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Figure 1. Station locations at CLIS Disposal Site for the FVP (from Gentile et al. 1987)
ERDC TN-DOER-C23
September 2001
the 1970's known as the Dredged Material Research Program (DMRP). The DMRP laid the
foundation for many of the tests and procedures used to assess dredged material today, and the FVP
was designed as a follow-on program to refine and improve these tools for regulatory implementa-
tion. The FVP was one of the first experimental/manipulative type validation studies and was
designed to evaluate these proposed tests for the USACE/USEPA effects-based testing program
prior to regulatory implementation. A principal objective of the aquatic portion of the FVP was to
verify the predictive accuracy of proposed biological tests by measuring the same response in the
same selected species in both laboratory bioassays and in the field. Additional objectives included
determining the variability and reproducibility inherent in the test method and evaluating the
correlation between tissue residues in field-exposed organisms and effects observed in both the
laboratory and the field (Gentile et al. 1987).
Although numerous marine species representing four different phyla were evaluated as part of the
FVP including annelids (N. arenaceodentata, Nephtys incisa), molluscs (Mytilus edulis, Yoldia
limatula, and Mulinea lateralis), arthropods (Ampelisca abdita and Mysidopsis bahia), and fish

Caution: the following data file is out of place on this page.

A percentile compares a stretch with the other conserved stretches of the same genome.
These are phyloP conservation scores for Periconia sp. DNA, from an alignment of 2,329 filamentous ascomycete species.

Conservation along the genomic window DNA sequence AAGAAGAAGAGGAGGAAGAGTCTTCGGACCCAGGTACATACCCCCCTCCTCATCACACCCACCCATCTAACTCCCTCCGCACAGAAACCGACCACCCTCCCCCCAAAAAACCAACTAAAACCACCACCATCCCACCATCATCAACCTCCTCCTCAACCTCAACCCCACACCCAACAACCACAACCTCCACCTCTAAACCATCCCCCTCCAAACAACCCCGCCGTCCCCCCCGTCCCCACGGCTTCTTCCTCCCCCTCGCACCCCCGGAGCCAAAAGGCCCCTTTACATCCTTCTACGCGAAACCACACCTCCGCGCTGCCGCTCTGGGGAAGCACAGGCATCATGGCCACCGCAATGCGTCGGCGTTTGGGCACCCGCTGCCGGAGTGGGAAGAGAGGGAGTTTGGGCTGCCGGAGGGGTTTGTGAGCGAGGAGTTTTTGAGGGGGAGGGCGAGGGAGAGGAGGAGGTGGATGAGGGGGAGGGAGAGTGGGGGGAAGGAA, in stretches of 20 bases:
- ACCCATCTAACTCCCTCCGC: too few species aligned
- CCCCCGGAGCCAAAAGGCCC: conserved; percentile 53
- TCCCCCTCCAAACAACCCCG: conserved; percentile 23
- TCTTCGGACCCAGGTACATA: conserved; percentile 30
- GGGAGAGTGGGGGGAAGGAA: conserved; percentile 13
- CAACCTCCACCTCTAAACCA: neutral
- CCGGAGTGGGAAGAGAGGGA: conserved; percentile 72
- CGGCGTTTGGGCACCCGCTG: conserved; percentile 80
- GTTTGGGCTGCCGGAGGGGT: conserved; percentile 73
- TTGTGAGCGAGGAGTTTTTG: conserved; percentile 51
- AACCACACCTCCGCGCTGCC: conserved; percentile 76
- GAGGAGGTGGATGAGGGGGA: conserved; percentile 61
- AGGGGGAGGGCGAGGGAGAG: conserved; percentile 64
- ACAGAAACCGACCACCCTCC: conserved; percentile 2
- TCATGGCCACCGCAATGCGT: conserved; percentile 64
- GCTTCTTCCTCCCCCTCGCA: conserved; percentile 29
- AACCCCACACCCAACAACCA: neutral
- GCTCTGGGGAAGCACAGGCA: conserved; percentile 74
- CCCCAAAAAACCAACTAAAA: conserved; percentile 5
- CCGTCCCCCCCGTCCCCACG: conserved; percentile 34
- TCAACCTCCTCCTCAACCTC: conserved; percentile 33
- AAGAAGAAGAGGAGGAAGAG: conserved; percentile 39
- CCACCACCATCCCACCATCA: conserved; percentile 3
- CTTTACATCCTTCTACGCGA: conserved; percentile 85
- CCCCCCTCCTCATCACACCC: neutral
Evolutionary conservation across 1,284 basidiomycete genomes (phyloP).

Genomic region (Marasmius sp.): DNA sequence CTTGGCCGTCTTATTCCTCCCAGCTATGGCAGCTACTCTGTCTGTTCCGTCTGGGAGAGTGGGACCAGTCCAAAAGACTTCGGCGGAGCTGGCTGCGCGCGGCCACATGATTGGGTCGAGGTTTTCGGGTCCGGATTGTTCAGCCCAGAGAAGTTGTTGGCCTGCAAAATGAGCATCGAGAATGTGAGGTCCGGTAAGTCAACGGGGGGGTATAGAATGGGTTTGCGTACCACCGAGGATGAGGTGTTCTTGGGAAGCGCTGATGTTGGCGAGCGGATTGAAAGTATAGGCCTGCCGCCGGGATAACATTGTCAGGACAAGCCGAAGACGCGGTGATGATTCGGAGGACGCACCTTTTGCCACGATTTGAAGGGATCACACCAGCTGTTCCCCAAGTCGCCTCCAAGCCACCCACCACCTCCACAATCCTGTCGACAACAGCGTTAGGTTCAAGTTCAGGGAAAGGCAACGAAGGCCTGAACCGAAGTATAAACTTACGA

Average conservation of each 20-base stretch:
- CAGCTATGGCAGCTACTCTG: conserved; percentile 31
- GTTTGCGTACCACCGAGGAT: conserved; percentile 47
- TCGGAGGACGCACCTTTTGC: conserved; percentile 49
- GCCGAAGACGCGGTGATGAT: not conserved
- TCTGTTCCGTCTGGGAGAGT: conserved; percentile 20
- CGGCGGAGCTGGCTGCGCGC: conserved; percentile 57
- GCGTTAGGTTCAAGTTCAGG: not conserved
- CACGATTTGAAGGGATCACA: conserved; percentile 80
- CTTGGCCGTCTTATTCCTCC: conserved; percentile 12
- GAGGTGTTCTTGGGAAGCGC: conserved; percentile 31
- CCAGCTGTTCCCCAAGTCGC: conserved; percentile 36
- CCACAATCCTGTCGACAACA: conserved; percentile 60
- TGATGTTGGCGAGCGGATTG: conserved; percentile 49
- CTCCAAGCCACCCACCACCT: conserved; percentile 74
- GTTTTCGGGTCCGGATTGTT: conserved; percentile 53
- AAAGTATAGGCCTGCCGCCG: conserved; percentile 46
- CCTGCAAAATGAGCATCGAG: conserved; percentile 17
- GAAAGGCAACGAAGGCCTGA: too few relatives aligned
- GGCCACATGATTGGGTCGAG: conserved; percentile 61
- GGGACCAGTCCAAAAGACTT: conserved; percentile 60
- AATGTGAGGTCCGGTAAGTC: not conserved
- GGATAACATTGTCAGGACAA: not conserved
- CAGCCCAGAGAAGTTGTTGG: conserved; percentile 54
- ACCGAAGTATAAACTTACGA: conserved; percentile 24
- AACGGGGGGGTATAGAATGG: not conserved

(Menidia menidia, Cyprinodon variegatus, Ammodytes americanus, Paralichthys dentatus, and
Pseudopleuronectes americanus), only biological testing with N. incisa, M. edulis, A. abdita, and
M. bahia were included in the field validation portion of the study. The remaining species were
evaluated for suitability as test organisms and to assess variability and reproducibility of proposed
laboratory bioassay test methods.
The dredged material evaluated in the FVP was collected from Black Rock Harbor (BRH),
Bridgeport, CT. A historical dredged material disposal site in Central Long Island Sound (CLIS)
was selected as the disposal site for the BRH material and the subsequent field monitoring portion
of the FVP. The reference sediment used for comparison was collected from the South Reference
site of the CLIS. The BRH dredged material contained moderate to high concentrations of
polychlorinated biphenyls (PCBs) (6.4 ppm), polycyclic aromatic hydrocarbons (PAHs) (142 ppm),
and metals including copper (2,900 ppm), chromium (1,480 ppm), zinc (1,200 ppm), lead (380
ppm), nickel (140 ppm), cadmium (24 ppm), and mercury (1.7 ppm) (Peddicord 1988; Rogerson,
Schimmel, and Hoffman 1985).
Stations used to monitor the biological effects in this study were located along the primary axis of
current flow (east to west) at the CLIS disposal site. Stations were located at the center of the mound
and 200, 400, and 1,000 m to the east along the primary axis of current flow to represent a gradient
of decreasing exposure (Figure 1). The site was monitored at these locations for a year preceding
disposal of the dredged material and for 3 years post-disposal. Results of acute and chronic
laboratory tests conducted on the material just prior to disposal were compared with effects observed
in the field following disposal. In addition, material was periodically collected from the disposal
mound and evaluated using the laboratory tests to determine whether laboratory test results
correlated with changes in field response.
Of the toxicity tests/end points evaluated, measures of mortality, scope for growth (SFG), repro-
duction, and population response were recommended for predisposal permit testing. Of these end
points, only mortality and SFG could be directly validated in field-exposed organisms. Results from
laboratory tests measuring survival indicated that only tests with the amphipod A. abdita showed
significant mortality directly related to the percentage of BRH sediment. Additionally, laboratory
4

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